One of the best sources for initial education on the basics of Quantum Computing is Quantum Computing for the Determined by Michael Nielsen. This consists of 22 short videos that discusses The Basics, Superdense Coding, Quantum Teleportation, and The Postulates of Quantum Mechanics. Highly recommended.
Michael Nielsen and Andy Matuschak are developing a new online course called Quantum computing for the very curious using a new experimental mnemonic medium designed to make it almost effortless to remember what you read. The first episode has just been posted with additional ones coming soon.
FutureLearn in association with Keio University is offering a free online course called Understanding Quantum Computers. This is a four week course requiring an estimated five hours per week of study that will discuss the motivation for building quantum computers, cover the important principles in quantum computing, take a look at some of the important quantum computing algorithms and provide a brief look at quantum computing hardware and the budding quantum information technology industry. It is meant for high school students, college students, and computer professionals interested in developing a qualitative understanding of quantum computing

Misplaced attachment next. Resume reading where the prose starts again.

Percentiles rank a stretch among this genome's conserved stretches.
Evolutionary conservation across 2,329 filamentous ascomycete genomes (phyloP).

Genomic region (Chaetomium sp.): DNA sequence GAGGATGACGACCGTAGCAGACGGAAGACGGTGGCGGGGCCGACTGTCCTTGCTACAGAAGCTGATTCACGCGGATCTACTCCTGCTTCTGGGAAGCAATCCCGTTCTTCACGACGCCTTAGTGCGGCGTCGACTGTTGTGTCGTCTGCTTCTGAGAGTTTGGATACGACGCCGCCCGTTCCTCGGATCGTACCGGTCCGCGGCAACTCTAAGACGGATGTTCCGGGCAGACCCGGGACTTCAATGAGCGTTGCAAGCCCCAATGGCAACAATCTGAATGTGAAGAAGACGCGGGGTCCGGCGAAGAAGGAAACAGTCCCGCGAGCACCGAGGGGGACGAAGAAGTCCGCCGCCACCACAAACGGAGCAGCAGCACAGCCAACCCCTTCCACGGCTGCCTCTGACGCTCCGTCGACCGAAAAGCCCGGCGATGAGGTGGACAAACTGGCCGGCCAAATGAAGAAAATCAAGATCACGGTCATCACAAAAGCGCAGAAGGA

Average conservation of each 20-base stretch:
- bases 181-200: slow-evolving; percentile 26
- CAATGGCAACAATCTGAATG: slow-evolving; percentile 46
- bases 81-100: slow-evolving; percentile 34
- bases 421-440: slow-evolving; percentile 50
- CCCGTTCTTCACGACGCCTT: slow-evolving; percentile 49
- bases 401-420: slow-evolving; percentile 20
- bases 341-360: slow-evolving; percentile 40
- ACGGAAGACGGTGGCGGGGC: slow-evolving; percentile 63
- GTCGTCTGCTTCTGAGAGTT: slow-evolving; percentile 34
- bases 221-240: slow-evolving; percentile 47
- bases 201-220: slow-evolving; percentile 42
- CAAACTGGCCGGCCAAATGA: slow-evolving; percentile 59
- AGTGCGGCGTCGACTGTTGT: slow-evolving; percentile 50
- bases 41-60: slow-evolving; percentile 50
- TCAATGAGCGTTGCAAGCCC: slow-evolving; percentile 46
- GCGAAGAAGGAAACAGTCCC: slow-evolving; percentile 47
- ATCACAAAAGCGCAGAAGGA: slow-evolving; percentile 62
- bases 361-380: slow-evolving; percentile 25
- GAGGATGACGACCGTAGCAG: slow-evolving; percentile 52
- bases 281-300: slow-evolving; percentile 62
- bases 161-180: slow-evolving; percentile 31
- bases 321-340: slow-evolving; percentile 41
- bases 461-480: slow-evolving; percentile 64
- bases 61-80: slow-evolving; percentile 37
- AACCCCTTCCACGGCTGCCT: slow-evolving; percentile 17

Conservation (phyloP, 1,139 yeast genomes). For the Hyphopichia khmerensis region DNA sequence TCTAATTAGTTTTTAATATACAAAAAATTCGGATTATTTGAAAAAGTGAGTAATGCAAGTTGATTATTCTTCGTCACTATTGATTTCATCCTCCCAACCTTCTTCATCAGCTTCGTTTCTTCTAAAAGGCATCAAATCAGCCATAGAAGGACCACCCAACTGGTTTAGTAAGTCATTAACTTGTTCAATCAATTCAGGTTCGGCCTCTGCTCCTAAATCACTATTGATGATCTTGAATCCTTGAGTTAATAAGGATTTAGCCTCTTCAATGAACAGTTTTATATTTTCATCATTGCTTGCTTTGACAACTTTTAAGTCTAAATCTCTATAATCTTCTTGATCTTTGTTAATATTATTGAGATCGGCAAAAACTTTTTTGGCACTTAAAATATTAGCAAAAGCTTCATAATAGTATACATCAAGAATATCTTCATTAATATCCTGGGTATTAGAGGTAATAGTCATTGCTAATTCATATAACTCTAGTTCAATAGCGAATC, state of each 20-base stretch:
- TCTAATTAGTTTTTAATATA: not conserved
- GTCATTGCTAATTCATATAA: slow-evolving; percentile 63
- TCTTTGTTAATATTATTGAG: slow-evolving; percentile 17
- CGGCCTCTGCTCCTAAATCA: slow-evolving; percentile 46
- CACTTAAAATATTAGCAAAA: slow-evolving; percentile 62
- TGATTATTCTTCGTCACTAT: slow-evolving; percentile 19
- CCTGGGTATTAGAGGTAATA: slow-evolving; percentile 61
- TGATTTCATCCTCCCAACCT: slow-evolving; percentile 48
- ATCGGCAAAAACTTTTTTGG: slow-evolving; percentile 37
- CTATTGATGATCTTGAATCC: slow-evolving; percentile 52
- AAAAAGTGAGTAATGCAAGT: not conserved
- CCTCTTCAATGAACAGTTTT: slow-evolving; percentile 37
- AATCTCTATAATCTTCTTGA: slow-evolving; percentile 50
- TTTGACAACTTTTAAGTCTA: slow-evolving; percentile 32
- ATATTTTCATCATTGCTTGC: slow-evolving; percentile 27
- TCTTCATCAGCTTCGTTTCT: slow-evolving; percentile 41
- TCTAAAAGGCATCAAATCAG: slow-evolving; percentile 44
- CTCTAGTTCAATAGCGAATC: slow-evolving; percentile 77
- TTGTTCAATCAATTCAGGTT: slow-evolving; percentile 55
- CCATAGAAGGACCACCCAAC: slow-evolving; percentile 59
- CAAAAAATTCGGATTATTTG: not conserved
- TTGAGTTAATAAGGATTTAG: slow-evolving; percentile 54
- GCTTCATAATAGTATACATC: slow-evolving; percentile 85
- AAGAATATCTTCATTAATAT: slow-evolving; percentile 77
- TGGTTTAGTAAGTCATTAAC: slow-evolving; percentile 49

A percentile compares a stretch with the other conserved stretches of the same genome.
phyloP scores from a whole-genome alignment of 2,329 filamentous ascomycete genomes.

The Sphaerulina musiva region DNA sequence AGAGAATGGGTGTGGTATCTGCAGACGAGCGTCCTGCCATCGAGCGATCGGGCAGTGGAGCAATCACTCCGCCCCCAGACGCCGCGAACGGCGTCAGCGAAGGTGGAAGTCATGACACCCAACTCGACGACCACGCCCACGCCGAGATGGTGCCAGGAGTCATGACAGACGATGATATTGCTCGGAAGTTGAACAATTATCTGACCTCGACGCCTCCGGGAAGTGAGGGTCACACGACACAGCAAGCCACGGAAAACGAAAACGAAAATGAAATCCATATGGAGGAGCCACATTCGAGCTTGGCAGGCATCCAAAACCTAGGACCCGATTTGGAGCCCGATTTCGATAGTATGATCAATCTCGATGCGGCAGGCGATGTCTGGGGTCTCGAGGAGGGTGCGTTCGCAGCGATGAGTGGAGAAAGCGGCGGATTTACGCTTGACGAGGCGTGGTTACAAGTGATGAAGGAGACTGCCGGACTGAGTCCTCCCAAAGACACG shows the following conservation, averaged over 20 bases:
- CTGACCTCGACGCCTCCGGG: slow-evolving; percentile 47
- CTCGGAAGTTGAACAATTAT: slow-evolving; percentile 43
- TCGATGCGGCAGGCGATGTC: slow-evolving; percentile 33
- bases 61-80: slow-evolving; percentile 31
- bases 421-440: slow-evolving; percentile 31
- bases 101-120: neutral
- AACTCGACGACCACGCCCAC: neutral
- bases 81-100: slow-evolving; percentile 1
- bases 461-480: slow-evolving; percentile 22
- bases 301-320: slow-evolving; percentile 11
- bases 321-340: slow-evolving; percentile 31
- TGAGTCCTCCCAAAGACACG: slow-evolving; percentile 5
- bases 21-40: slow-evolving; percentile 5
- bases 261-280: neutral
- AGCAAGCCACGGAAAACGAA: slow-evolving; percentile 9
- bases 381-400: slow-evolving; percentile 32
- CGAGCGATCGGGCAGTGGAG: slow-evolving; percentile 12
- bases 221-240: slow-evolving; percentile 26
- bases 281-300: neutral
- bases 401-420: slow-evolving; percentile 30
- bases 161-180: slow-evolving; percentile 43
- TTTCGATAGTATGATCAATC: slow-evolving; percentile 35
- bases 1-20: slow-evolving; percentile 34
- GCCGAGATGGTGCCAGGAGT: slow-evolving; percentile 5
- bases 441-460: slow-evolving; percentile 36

David Deutsch has posted six video Lectures on Quantum Computation designed as an introduction to the quantum theory of computation.
The Perimeter Institute has posted a series of 14 hour long lectures by Daniel Gottesman called the Quantum Information Review. This lecture series was recorded relatively recently in 2015 and they can be downloaded in multiple formats (MP4, MP3, and PDF).
Microsoft and Brilliant.org have teamed to create an online course on Quantum Computing. It is a 33 chapter course that teaches quantum computing concepts and some well-known algorithms using Microsoft’s Q# language with Python. The first two chapters of the course are free but there is a fee to access the remaining chapters.
Microsoft has created a series of tutorials called the Quantum Katas. These tutorials are an open source project that contains a series of programming exercises using the Q# programming language that allow users to learn at their own pace. They are used with the Microsoft Quantum Development Kit and consists of a sequence of quantum computing tasks that require a user to fill in some code. The katas use simple learning principles including active learning, incremental complexity growth, and feedback. For more information you can read the Microsoft blog description here and download the code and instructions on how to install it at GitHub here.
Caltech has online the course material for Physics 219, Quantum Computation. This is a course which has evolved for over 10 years and now has over 400 pages of material online in nine chapters. You can find this course at: http://www.theory.caltech.edu/people/preskill/ph229/